Friday, December 11, 2009

Pretext and Impiety in Iran

The torn poster of Ayatollah Khomeini shown on Iranian TV (Image from Iran opposition accused of insulting founder Khomeini, BBC News Online, Dec. 13, 2009).

The English word pretext is said to derive from the Latin word praetextum--to disguise. But pretextum is the neuter past participle of an action word--praetexere--a word suggesting a weaving as an act of disguise. Pretext thus embraces a notion of altering reality, of weaving a framework reality for a particular purpose. That objective serves both as cloak that covers another reality and also serves as its substitute. Pretext is history in action. It is the ultimate effort of humans to become the managers of their own history. And it is invariably a sloppy and badly managed affair. It is thus the ultimate hubris (ὕβρις)--both pathetic and inevitable among a certain group of people hurtling toward their own destiny. But that is a lesson that human social, political, ethnic and religious communities tend to believe is the fate of others,and not themselves. Each, in turn, weaves their own destiny (usually on the backs of their opponents) in the sure knowledge that they (unlike their predecessors) will "get it right."

But hubris also suggests an intimate connection between the managed disguising inherent in "pretext" and impiety. Where religious communities engage in pretext, it, and especially its leaders, engage in an arrogance that is also sin. There is a certain arrogance against the Divine order in pretext in this context. It serves as a manifestation of the idea that humans can substitute themselves for the Divine in the ordering of the affairs of the world. Pretext serves as a challenge to God, as understood in those communities, it is an acting out of a challenge to the Divine representation in those sects that screams: "I know better than God what is or shall be."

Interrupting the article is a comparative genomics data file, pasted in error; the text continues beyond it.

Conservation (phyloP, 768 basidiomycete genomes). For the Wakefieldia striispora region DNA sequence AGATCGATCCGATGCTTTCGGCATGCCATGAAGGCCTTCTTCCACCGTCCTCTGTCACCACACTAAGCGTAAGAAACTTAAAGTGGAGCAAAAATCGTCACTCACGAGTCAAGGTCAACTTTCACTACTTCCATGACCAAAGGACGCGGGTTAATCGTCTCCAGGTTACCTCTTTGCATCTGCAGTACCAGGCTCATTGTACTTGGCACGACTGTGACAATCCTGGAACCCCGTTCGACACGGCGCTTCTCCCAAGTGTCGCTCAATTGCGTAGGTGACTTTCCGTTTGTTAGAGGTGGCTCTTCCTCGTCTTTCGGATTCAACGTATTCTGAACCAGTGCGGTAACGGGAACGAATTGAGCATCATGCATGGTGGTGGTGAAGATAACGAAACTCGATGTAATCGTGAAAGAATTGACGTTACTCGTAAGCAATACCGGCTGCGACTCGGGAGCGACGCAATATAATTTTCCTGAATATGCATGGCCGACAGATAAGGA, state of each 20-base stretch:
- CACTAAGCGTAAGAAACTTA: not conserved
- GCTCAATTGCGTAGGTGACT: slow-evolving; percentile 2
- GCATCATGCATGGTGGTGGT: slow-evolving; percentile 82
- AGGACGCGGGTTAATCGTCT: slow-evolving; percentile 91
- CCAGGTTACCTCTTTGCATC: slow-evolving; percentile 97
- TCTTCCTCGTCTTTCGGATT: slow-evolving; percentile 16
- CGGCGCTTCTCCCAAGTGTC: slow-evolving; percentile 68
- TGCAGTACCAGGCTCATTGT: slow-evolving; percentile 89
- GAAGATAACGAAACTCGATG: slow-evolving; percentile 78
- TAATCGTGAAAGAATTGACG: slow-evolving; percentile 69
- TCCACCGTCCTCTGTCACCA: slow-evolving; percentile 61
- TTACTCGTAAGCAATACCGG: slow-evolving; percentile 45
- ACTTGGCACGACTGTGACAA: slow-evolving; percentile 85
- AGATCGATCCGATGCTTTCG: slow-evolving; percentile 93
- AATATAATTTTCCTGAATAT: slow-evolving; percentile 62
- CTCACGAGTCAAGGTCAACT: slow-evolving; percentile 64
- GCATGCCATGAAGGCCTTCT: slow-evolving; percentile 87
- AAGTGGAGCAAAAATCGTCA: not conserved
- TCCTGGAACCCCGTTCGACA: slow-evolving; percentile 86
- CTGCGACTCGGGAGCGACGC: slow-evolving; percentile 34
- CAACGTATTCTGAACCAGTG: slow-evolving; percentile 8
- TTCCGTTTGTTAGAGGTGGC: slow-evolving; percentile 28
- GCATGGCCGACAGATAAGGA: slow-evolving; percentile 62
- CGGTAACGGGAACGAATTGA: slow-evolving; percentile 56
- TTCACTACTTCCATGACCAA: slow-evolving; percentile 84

It is thus especially poignant when the leaders of religious communities manipulate the pious, in the name of their Divinity, through pretext to sin, to an insult to the community of believers and to the prophets whose words and lives they purport to uphold. The Iranian religious community had developed an interesting variation on constitutional government grounded in the religious principles of Shi'a Islam. See, Larry Catá Backer, Theocratic Constitutionalism: An Introduction to a New Global Legal Ordering, Indiana Journal of Global Legal Studies, Vol. 16, No. 1, 2008; Islamic Law and Law of the Muslim World Paper No. 08-44.

But having spent three decades perfecting an alternative to the communal constitutionalism of the world community it is now in danger of losing power to factions of the religious and pious who owe the progeny of the founders no personal loyalty. That is the essence of democracy, even theocratic democracy. But it appears that this consequence of the constitutional state the religious elite created is now unacceptable to a portion of that very elite when deployed against its own grip on power. The result was an election the legitimacy of which remains highly contested, at least within Iran, that appeared to keep one faction in power. Paul Reynolds, Iran: Where Did All the Votes Come From?, BBC News Online, June 23, 2009. This has produced a crisis pitting factions within the ruling clerical community and their adherents outside of that community against each other. Iran Opposition Protesters Clash with Security Forces, BBC News Online, Dec. 7, 2009.

But having constructed a constitutional state that incorporates the religious values hich they purport to maintain, how to retain power without appearing to overturn the constitutional order on which the legitimacy of their political authority (and thus also to some extent their religious authority) rests? Pretext and impiety provides the answer.